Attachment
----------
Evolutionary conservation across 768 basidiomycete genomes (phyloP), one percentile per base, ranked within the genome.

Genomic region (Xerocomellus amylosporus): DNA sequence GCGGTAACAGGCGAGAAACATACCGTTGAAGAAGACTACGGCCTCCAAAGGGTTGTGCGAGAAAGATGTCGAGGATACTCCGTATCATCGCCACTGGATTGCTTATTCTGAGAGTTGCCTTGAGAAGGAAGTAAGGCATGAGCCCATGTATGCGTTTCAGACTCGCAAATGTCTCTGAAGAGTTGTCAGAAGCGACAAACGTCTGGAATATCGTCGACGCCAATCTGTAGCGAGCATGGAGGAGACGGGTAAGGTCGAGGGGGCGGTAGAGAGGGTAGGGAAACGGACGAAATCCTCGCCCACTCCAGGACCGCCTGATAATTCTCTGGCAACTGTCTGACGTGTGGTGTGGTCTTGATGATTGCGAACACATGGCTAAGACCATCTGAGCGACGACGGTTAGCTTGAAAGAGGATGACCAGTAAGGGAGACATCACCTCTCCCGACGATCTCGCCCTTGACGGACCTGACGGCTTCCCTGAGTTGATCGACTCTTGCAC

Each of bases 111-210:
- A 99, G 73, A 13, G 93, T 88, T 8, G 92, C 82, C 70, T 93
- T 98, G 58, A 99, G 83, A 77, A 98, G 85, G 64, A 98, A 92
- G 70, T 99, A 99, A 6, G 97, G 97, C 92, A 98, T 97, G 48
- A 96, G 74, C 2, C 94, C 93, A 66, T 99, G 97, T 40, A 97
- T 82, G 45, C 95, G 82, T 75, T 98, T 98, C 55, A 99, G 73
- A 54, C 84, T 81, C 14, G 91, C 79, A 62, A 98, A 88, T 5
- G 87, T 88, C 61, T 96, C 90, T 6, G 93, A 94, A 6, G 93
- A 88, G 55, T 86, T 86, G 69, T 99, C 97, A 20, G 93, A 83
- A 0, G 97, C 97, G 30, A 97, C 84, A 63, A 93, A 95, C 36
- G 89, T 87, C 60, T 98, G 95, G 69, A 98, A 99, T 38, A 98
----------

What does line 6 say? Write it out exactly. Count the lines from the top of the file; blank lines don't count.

- G 70, T 99, A 99, A 6, G 97, G 97, C 92, A 98, T 97, G 48